2015 Vol.30(3)

Immunofl uorescence microscopy of a chimeric mouse liver repopulated with human hepatocytes. Productive infection of human hepatocytes within a chimeric mouse by hepatitis C virus (HCV) reveals antagonism of the RIGI- like receptor pathway. Due to cleavage of the central adaptor protein MAVS, HCV (green) infected hepatocytes do not exhibit nuclear translocation of the innate immune activating transcription factor IRF3 (red). Evasion of the innate immune system is a central event in HCV establishing chronic infection and inducing hepatocellular carcinoma. Read more about the RIG-I-like receptors signaling in the innate antiviral immunity from the review article wrote by John Errett and Michael Gale (p163-173). (Image courtesy of Nanette Crochet from the Gale laboratory.)


Emerging complexity and new roles for the RIG-I-like receptors in innate antiviral immunity

John S. Errett, Michael Gale Jr.

2015, 30(3): 163 doi: 10.1007/s12250-015-3604-5

Received: 05 May 2015 Accepted: 13 May 2015 Published: 19 May 2015
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Innate immunity is critical for the control of virus infection and operates to restrict viral susceptibility and direct antiviral immunity for protection from acute or chronic viral-associated diseases including cancer. RIG-I like receptors (RLRs) are cytosolic RNA helicases that function as pathogen recognition receptors to detect RNA pathogen associated molecular patterns (PAMPs) of virus infection. The RLRs include RIG-I, MDA5, and LGP2. They function to recognize and bind to PAMP motifs within viral RNA in a process that directs the RLR to trigger downstream signaling cascades that induce innate immunity that controls viral replication and spread. Products of RLR signaling also serve to modulate the adaptive immune response to infection. Recent studies have additionally connected RLRs to signaling cascades that impart inflammatory and apoptotic responses to virus infection. Viral evasion of RLR signaling supports viral outgrowth and pathogenesis, including the onset of viral-associated cancer.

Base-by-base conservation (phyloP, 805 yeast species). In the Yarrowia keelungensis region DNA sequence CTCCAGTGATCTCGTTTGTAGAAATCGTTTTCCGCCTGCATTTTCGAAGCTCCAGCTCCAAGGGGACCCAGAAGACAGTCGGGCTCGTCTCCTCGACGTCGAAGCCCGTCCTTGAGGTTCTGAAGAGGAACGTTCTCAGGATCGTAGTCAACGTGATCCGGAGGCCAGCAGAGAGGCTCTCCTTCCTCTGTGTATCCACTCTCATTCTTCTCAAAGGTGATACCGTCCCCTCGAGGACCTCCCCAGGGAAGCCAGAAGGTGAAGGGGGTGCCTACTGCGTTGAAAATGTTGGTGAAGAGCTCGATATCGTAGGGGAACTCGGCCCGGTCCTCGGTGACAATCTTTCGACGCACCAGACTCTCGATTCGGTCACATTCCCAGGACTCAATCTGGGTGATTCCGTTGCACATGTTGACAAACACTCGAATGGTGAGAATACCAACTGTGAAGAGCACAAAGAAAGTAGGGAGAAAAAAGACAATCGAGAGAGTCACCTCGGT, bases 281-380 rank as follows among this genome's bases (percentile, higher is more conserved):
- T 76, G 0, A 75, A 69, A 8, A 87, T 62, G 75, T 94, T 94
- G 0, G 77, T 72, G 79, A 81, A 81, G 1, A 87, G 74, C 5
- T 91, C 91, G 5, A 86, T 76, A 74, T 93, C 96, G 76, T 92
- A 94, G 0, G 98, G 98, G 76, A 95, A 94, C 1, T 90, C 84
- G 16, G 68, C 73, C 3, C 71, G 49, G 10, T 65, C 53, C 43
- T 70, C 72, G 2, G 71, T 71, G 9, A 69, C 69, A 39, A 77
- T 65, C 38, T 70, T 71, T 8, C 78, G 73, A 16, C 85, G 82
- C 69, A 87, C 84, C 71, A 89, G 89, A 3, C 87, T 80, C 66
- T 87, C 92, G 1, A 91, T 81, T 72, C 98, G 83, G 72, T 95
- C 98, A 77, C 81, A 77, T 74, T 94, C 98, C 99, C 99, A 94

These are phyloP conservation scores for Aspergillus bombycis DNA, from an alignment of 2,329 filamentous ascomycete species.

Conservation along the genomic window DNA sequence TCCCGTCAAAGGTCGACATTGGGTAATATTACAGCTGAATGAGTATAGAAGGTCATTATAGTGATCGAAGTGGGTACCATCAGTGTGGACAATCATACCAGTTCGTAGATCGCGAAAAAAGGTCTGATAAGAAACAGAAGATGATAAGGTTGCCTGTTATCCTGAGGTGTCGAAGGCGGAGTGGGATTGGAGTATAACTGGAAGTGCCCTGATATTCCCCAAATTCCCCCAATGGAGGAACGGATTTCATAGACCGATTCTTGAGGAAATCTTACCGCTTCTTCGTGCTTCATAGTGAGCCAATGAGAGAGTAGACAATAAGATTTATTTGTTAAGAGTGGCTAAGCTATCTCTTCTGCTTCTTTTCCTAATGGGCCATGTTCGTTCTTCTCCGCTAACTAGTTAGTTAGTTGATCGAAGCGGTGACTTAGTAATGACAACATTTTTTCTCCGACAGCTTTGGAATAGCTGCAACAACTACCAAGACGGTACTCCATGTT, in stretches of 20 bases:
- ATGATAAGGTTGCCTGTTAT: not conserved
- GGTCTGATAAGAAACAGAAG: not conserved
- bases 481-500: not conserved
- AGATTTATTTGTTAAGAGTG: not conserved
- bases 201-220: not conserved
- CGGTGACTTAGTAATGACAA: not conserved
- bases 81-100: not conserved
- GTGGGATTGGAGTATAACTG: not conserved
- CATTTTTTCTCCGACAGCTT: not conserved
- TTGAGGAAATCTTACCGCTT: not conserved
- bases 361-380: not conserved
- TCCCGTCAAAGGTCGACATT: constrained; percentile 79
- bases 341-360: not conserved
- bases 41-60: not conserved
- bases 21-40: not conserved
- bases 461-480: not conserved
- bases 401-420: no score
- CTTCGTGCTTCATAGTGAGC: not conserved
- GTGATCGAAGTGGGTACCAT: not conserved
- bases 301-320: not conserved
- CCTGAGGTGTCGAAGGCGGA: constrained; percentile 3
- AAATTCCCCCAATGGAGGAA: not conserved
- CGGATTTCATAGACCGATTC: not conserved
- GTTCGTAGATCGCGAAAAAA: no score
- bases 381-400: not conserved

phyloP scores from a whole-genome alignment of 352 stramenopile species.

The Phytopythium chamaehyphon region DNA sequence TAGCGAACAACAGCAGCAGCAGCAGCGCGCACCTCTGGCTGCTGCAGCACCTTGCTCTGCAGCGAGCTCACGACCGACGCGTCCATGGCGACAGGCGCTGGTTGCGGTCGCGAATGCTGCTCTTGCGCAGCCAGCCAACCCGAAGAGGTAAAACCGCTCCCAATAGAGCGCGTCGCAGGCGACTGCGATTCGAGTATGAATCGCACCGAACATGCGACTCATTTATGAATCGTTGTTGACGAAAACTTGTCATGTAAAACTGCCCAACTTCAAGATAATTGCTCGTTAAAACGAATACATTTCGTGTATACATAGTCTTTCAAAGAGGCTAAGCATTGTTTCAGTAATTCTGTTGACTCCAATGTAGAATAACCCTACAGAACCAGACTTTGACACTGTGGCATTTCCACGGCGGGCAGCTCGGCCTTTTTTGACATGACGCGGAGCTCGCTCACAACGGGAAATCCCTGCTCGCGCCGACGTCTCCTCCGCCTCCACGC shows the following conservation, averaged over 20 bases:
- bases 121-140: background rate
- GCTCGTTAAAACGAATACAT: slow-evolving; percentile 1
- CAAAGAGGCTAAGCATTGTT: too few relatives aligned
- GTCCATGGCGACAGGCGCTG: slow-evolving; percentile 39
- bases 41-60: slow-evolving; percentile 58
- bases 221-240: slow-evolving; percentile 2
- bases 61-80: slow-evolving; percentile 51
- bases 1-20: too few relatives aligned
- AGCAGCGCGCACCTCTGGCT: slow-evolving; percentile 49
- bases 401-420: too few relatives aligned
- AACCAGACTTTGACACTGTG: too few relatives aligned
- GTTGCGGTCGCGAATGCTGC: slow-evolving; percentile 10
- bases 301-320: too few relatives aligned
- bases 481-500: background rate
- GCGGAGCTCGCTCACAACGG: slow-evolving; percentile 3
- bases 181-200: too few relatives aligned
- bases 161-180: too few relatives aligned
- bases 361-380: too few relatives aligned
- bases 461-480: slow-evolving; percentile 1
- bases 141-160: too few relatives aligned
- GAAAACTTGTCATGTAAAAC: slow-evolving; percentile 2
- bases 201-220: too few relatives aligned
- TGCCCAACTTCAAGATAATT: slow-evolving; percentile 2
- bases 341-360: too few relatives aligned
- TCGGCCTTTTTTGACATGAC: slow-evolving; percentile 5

Research Article

mTOR regulates TLR-induced c-fos and Th1 responses to HBV and HCV vaccines

Li He, Aiping Zang, Min Du, Dapeng Ma, Chuanping Yuan, Chun Zhou, Jing Mu, Huanjing Shi, Dapeng Li, Xulin Huang, Qiang Deng, Jianhua Xiao, Huimin Yan, Lijian Hui, Ke Lan, Sidong Xiong, Xiaoxia Li, Zhong Huang, Hui Xiao

2015, 30(3): 174 doi: 10.1007/s12250-015-3606-3

Received: 11 May 2015 Accepted: 11 June 2015 Published: 11 June 2015
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Although IL-12 plays a critical role in priming Th1 and cytotoxic T lymphocyte (CTL) responses, Toll-like receptor (TLR) signaling only induces low amounts of IL-12 in dendritic cells and macrophages, implying the existence of stringent regulatory mechanisms. In this study, we sought to uncover the mechanisms underlying TLR-induced IL-12 expression and the Th1 response. By systemic screening, we identified a number of protein kinases involved in the regulation of TLRinduced IL-12 expression. In particular, PI3K, ERK, and mTOR play critical roles in the TLR-induced Th1 response by regulating IL-12 and IL-10 production in innate immune cells. Moreover, we identified c-fos as a key molecule that mediates mTOR-regulated IL-12 and IL-10 expression in TLR signaling. Mechanistically, mTOR plays a crucial role in c-fos expression, thereby modulating NFκB binding to promoters of IL-12 and IL-10. By controlling the expression of a special innate gene program, mTOR can specifically regulate the TLR-induced T cell response in vivo. Furthermore, blockade of mTOR by rapamycin efficiently boosted TLR-induced antigen-specific T and B cell responses to HBV and HCV vaccines. Taken together, these results reveal a novel mechanism through which mTOR regulates TLR-induced IL-12 and IL-10 production, contributing new insights for strategies to improve vaccine efficacy.